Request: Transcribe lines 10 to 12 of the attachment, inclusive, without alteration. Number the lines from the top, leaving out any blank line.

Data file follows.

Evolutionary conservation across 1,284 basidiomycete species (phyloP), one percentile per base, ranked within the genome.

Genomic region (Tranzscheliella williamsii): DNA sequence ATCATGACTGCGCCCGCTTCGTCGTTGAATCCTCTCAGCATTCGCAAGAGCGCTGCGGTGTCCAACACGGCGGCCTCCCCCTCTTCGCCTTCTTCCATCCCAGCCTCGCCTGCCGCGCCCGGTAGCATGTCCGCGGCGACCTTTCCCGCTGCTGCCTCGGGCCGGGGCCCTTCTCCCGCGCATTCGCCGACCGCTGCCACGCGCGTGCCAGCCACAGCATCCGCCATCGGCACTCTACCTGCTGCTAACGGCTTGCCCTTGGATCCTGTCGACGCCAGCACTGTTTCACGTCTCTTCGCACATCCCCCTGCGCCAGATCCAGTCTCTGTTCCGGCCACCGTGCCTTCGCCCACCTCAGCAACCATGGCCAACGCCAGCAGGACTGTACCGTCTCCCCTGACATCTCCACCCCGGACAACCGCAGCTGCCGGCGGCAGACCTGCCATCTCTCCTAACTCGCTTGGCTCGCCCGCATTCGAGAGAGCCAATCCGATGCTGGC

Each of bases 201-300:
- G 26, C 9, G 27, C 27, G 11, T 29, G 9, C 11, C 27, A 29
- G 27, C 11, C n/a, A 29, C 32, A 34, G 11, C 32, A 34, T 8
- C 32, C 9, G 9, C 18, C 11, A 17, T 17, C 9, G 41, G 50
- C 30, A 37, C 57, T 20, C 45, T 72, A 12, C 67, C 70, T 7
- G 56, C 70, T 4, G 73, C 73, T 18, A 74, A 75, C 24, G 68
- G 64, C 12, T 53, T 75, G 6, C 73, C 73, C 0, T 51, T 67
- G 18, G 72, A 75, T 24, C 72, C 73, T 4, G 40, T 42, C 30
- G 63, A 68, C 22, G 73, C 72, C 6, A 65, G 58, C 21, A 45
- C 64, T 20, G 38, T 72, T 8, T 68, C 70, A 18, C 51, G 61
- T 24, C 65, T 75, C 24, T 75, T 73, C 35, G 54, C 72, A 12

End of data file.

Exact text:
- G 18, G 72, A 75, T 24, C 72, C 73, T 4, G 40, T 42, C 30
- G 63, A 68, C 22, G 73, C 72, C 6, A 65, G 58, C 21, A 45
- C 64, T 20, G 38, T 72, T 8, T 68, C 70, A 18, C 51, G 61